Dean finds religion
: Two days ago, in the words of the NY Times, Joe Lieberman called “for strengthening the role of religion in public life and took a veiled swipe at Howard Dean, who has run a steadfastly secular campaign.”
“I know that some people believe that faith has no place in the so-called public square,” said Mr. Lieberman, an observant Jew. “They forget that the constitutional separation of church and state, which I strongly support, promises freedom of religion, not freedom from religion. Some people forget that faith was central to our founding and remains central to our national purpose and our individual lives.”
And today, Dean finds religion in the Boston Globe:
Presidential contender Howard B. Dean, who has said little about religion while campaigning except to emphasize the separation of church and state, described himself in an interview with the Globe as a committed believer in Jesus Christ and said he expects to increasingly include references to Jesus and God in his speeches as he stumps in the South.
Dean, 55, who practices Congregationalism but does not often attend church and whose wife and children are Jewish, explained the move as a desire to share his beliefs with audiences willing to listen….
He acknowledged that he was raised in the ”Northeast” tradition of not discussing religious beliefs in public, and said he held back in New Hampshire, where that is the practice. But in other areas, such as the South, he said, he would discuss his beliefs more openly.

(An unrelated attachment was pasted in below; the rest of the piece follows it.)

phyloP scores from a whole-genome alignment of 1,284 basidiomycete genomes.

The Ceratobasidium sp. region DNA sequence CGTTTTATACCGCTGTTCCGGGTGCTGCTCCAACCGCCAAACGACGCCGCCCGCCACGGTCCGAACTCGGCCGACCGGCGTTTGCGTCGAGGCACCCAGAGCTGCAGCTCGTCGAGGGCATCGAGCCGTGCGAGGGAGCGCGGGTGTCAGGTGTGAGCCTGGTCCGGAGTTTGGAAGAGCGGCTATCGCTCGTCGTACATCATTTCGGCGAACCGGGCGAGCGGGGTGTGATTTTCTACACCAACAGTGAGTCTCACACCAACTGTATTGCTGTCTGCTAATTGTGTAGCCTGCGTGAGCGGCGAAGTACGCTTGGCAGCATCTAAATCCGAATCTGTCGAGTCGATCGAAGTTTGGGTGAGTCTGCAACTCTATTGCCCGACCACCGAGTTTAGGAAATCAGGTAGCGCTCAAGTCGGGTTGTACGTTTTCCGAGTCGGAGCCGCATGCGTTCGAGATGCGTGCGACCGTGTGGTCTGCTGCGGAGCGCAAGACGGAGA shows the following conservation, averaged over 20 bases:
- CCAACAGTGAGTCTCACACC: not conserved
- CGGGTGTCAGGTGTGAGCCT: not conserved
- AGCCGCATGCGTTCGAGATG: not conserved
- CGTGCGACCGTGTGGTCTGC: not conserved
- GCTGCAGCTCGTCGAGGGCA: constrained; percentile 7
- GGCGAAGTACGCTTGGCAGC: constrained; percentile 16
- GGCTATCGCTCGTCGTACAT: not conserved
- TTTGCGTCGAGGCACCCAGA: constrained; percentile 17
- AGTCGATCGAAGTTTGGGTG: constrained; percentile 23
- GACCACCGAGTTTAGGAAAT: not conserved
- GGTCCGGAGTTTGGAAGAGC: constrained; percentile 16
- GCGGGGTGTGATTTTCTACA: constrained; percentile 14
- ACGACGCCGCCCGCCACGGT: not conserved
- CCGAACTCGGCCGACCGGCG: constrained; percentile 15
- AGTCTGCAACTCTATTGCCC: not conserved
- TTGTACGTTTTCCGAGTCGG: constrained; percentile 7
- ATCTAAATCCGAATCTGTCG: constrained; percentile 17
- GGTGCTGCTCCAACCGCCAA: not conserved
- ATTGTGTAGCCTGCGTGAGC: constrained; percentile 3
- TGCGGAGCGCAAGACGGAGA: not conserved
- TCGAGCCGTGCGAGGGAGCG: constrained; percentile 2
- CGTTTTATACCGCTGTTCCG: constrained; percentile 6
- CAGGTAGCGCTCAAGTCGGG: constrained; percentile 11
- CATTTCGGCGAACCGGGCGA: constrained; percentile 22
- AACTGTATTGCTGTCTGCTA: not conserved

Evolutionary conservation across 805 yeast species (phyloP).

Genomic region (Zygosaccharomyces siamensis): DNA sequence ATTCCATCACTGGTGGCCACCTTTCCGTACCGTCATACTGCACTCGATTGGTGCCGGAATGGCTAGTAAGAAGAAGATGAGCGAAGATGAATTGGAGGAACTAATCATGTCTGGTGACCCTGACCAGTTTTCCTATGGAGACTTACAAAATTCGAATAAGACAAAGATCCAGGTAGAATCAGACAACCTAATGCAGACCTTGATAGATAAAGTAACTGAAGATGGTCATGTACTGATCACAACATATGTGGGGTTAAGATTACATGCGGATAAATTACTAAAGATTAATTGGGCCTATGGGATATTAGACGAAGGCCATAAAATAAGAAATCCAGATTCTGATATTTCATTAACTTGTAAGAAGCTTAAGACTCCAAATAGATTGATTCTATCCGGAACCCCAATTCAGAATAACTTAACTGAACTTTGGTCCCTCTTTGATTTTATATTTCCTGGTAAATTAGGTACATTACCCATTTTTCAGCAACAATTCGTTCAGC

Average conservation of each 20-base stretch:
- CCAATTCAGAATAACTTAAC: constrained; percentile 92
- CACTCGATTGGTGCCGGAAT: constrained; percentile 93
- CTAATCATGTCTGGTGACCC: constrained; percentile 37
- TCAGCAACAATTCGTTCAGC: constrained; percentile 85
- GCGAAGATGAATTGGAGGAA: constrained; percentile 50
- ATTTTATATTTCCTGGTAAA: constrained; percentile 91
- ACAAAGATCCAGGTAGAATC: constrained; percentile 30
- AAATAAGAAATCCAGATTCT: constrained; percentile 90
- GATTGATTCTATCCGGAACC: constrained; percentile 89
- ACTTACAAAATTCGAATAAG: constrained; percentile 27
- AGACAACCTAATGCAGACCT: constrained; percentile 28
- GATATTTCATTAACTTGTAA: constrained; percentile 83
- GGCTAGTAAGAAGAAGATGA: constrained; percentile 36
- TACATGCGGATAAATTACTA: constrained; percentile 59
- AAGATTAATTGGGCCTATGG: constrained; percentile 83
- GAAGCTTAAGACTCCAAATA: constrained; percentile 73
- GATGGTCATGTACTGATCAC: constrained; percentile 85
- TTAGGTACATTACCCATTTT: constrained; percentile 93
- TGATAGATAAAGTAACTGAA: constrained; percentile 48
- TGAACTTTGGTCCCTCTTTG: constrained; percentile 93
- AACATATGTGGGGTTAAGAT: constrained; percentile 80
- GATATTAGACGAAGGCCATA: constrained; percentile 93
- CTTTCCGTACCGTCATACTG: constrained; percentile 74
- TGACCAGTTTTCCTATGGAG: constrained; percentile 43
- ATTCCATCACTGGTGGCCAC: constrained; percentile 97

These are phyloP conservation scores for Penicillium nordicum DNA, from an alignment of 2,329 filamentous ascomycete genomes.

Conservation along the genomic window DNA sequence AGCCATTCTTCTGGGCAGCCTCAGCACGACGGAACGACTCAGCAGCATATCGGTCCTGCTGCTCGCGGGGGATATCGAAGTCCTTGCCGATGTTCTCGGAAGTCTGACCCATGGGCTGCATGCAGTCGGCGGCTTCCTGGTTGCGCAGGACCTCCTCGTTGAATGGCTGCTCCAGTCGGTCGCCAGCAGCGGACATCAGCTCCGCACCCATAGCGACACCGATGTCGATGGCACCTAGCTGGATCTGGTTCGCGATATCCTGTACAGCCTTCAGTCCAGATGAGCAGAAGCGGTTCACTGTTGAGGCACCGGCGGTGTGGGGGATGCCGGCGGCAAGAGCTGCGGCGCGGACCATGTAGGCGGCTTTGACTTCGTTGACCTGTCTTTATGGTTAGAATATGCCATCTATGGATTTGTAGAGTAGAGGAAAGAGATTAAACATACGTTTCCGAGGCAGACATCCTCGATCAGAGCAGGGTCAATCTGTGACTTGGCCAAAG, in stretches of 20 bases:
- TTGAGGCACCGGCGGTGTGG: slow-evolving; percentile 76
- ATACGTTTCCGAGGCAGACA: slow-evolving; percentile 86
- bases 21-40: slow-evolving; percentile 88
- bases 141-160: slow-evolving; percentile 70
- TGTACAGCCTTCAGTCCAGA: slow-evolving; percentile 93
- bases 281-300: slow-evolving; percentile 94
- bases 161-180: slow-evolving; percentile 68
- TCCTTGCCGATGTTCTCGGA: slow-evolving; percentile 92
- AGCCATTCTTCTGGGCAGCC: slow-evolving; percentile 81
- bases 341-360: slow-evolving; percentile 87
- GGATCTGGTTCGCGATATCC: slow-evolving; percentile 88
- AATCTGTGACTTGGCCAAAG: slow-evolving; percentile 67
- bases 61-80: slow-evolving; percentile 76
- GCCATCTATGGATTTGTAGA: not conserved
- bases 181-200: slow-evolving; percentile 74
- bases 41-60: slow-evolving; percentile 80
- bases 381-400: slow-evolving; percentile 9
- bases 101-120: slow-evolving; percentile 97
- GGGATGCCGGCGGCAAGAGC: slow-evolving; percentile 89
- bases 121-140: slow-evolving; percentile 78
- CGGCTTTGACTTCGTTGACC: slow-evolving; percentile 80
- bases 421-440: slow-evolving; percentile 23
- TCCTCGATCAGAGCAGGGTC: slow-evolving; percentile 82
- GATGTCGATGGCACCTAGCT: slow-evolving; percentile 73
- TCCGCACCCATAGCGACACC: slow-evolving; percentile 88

The “Northeast” tradition? I’d say it’s more the reform or liberal tradition. There are those who evangelize and those who don’t. I don’t. So I don’t talk about religion easily; I’ve done so here when it has been relevant to another discussion. So I respect Dean’s reluctance to talk God.
But saying that he’s going to talk Jesus just because he’s going into the South smacks of religious pandering. It’s likely to insult Southerners — and fundamentalists — that he’s willing to acknowledge religion only because he’s trying to get votes south of the Mason-Dixon line.
This may be the religious equivalent of his Confederate-flag-on-the-back-of-pickups remark.
He may as well have said he wants to appeal to the voters who have have fish stickers on the back of their Chevys.